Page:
Medically Important Insects
Insects cause us grief in a variety of ways, which is why we have unfavorable opinions of these six-legged creatures. They’re not all looked upon with such disdain – butterflies, ladybugs, dragonflies, and antlions elicit pleasant thoughts in most people – but the ones that affect human health are a real cause for concern. I’ll touch upon the ones that are medically important but, for the purposes of this article, we’ll leave out the eight-legged arachnids, which includes the spiders, mites, and ticks and talk about them some other time.
The most obvious bad bugs are the ones that sting. These include ants, bees, wasps, and some caterpillars. In our area, the stinging ant of importance is the fire ant. Those with limited mobility, like infants and the elderly, have been killed by being overwhelmed with fire ants and essentially being stung to death. Most often, though, severe and sudden allergic reactions cause most fire-ant-related deaths. This can happen with any venomous insect, to include bees and wasps. Honey bees, bumble bees, yellow jackets, hornets, and paper wasps are all venomous, stinging insects that are defensive of their colonies. Most deaths are from allergic reactions, and from people who stumble upon a nest unknowingly. Stinging caterpillars, like the saddleback and puss moth caterpillar, are lesser known threats. They don’t move quickly but can be accidentally grabbed, resulting in their hollow, venomous hairs being broken off into the skin. The sting is reported to feel like stinging nettle and one of the worst stings you can get from an insect.
The second most obvious bad bugs are the ones that bite and suck blood. Mosquitoes, horse flies, bed bugs, fleas, lice, and kissing bugs fit into this category. While bed bugs don’t transmit any diseases that we know of, the other bugs in this list do. Mosquitoes transmit malaria, the biggest killer of humans on the planet, as well as dog heartworm and a host of other terrible, debilitating diseases.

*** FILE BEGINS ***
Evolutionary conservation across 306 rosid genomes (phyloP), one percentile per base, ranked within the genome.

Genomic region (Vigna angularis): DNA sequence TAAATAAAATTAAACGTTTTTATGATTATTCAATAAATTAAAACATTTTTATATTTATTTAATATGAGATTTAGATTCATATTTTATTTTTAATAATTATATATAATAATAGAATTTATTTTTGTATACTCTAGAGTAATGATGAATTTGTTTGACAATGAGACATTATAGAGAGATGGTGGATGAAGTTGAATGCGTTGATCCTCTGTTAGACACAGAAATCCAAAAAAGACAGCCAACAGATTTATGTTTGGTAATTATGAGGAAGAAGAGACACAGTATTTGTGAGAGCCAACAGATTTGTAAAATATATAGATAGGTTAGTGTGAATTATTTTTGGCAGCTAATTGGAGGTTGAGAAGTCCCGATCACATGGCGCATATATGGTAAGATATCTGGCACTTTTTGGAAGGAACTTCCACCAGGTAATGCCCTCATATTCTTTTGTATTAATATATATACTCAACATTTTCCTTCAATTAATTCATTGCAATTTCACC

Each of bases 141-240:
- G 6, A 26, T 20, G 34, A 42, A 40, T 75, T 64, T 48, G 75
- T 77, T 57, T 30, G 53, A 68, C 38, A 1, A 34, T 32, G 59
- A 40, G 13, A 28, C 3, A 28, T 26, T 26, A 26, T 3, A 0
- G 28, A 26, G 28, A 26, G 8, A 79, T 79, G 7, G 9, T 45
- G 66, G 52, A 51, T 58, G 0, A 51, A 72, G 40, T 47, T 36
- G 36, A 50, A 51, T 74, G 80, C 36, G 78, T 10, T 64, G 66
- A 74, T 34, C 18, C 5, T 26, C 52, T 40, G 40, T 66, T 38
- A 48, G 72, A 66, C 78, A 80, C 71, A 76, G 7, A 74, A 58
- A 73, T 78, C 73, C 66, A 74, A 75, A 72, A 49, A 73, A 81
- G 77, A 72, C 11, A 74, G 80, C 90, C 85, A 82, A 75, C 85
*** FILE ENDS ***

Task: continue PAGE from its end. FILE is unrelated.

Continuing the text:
The other medically important bugs are not as obvious. German cockroaches are responsible for a high incidence of childhood asthma. Children growing up in infested homes are constantly breathing in airborne cockroach particles from shed skins, saliva, dead cockroaches, and cockroach droppings. Living in these conditions greatly increases the chances of developing severe allergies and experiencing life-threatening asthmatic episodes.
Blister beetles are somewhat large, elongate beetles with soft wings. They have a chemical in their blood called cantharidin which causes blistering of human skin. Inadvertently touching or crushing these beetles can result in painful blisters. There seems to be some panic and misunderstanding on social media about this beetle, so let me clear something up. The blistering reaction is like a chemical burn and is not a bacterial infection. Oral antibiotics are not needed and should not be administered. The blisters will heal on their own, and it’s best not to bust them. Popping the blisters can result in a secondary infection, which is the case with any open wound on the skin. If the blisters rupture, wash well with soap and water and keep the wound clean and dry. Apply antibiotic gel if you are concerned with infection of the open wound, but oral antibiotics prescribed by a doctor are not needed. Eating these beetles is a bad idea, as cantharidin is very toxic to mammals. Horses occasionally die from ingesting these beetles in baled hay.